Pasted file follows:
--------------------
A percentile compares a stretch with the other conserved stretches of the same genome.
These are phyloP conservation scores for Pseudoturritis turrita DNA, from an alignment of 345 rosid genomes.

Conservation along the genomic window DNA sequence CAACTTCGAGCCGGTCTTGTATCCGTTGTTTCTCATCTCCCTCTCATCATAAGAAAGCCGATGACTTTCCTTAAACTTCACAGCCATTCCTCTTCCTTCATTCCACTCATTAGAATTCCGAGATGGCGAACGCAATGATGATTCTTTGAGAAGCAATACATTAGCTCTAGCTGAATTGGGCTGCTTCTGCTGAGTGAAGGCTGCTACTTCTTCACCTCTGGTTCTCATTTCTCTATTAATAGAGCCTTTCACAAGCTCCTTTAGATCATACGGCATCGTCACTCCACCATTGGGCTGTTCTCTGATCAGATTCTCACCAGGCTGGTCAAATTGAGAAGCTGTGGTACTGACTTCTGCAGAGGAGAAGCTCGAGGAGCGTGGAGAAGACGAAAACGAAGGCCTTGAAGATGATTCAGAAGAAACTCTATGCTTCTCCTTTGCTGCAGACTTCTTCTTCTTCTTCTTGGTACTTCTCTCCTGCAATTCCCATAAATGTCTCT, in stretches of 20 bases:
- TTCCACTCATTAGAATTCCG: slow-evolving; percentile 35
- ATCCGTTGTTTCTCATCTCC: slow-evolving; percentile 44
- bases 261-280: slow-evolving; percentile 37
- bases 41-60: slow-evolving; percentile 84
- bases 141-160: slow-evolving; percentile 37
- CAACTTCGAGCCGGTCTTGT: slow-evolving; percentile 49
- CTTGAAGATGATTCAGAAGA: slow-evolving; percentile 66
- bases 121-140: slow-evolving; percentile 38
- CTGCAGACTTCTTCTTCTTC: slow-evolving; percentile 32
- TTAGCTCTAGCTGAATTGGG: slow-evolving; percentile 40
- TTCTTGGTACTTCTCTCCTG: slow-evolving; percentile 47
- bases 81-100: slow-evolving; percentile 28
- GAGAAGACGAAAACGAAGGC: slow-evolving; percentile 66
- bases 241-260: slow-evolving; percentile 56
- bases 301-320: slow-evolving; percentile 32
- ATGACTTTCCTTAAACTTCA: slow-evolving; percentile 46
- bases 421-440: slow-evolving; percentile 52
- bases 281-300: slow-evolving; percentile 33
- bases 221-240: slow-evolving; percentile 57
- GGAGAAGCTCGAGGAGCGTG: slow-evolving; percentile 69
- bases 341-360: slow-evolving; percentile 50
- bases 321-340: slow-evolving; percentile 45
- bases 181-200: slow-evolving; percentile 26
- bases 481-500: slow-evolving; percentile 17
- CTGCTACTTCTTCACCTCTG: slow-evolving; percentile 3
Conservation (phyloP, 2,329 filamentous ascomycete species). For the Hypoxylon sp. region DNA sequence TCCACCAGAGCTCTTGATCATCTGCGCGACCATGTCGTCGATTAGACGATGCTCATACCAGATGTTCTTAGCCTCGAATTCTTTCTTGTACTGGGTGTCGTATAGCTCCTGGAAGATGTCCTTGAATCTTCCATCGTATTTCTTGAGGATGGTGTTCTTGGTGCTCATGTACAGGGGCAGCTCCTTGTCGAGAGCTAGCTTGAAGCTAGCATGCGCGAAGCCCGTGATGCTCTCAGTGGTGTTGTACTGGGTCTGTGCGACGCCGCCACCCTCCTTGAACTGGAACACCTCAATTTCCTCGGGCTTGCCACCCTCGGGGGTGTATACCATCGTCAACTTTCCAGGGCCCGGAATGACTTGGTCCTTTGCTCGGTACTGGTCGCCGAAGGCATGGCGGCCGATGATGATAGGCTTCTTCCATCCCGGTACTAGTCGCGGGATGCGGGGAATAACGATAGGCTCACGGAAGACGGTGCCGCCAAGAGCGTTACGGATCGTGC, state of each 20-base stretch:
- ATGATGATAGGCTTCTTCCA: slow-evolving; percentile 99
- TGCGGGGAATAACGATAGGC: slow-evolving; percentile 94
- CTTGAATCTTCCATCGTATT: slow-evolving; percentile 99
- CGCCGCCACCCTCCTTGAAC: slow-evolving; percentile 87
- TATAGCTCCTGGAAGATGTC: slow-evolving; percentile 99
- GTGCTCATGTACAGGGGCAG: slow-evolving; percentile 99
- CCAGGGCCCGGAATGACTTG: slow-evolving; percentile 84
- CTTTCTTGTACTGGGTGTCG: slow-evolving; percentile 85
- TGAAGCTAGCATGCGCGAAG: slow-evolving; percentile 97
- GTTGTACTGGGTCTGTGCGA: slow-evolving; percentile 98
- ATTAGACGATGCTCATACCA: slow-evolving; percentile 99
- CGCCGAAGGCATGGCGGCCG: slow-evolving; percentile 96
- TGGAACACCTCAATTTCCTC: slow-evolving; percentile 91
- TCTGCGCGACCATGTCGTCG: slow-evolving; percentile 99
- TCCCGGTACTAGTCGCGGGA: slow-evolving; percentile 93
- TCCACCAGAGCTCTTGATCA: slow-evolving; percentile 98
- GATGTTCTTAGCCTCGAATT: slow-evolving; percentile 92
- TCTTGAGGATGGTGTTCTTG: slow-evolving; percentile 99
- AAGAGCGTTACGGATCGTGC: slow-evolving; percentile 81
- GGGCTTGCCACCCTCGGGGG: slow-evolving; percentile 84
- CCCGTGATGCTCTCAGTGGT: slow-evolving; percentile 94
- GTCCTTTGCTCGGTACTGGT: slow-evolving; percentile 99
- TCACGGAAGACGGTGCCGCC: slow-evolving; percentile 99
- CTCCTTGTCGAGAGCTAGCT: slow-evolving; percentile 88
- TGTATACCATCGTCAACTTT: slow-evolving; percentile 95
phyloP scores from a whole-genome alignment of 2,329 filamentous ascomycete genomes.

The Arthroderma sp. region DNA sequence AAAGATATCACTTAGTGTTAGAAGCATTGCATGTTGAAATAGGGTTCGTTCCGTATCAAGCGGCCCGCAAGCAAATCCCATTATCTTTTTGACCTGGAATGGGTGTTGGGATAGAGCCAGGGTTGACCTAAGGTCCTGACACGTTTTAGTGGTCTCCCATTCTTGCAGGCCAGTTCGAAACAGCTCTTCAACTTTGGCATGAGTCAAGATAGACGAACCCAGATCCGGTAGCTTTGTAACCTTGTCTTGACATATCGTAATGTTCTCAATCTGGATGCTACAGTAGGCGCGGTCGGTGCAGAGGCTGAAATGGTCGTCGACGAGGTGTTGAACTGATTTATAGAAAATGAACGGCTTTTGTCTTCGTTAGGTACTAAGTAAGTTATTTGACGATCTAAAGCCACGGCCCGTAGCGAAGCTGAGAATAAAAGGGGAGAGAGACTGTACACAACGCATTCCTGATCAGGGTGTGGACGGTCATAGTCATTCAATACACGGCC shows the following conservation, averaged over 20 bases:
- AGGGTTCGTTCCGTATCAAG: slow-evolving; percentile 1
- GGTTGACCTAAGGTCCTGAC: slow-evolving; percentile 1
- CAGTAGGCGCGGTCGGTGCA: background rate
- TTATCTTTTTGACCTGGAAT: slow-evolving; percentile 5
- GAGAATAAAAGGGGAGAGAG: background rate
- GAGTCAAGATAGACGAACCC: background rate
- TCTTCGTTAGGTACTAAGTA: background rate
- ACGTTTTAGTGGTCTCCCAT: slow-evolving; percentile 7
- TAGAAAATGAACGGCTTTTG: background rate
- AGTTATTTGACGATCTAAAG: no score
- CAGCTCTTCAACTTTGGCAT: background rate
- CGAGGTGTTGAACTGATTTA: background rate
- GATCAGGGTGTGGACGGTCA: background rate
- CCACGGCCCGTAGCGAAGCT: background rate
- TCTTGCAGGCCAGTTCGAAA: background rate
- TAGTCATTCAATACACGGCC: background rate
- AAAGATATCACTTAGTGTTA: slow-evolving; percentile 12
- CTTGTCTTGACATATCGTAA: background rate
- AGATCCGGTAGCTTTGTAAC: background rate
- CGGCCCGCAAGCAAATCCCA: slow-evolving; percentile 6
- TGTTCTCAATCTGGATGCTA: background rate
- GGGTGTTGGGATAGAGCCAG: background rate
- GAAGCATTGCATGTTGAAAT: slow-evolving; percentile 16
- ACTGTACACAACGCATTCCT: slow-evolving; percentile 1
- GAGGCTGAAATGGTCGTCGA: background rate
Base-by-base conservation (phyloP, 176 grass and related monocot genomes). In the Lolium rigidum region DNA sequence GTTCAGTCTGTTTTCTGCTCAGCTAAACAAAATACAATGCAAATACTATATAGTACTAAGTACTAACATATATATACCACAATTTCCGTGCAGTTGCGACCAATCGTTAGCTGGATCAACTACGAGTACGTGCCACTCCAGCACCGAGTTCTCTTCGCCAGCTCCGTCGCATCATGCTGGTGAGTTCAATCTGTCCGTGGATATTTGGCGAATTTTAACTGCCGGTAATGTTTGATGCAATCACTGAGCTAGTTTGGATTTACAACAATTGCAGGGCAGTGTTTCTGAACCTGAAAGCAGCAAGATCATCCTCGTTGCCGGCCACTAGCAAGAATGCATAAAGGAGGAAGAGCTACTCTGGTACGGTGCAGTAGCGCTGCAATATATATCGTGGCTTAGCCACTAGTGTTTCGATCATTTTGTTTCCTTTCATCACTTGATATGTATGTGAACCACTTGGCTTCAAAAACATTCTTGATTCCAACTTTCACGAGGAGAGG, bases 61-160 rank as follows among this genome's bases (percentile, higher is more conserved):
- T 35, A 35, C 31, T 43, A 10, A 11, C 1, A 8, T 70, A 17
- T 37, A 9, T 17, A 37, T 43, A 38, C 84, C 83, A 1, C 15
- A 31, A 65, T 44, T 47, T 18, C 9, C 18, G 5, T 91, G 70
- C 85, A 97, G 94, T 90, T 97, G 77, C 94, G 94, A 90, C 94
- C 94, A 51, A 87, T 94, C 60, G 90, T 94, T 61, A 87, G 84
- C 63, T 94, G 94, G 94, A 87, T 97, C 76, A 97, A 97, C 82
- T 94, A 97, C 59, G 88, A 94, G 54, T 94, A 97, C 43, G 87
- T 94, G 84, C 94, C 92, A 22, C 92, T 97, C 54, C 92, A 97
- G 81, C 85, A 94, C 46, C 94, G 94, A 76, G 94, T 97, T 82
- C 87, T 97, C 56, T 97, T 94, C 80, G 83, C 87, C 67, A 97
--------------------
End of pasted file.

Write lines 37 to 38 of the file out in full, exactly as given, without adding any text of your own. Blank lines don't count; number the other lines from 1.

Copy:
- CTTTCTTGTACTGGGTGTCG: slow-evolving; percentile 85
- TGAAGCTAGCATGCGCGAAG: slow-evolving; percentile 97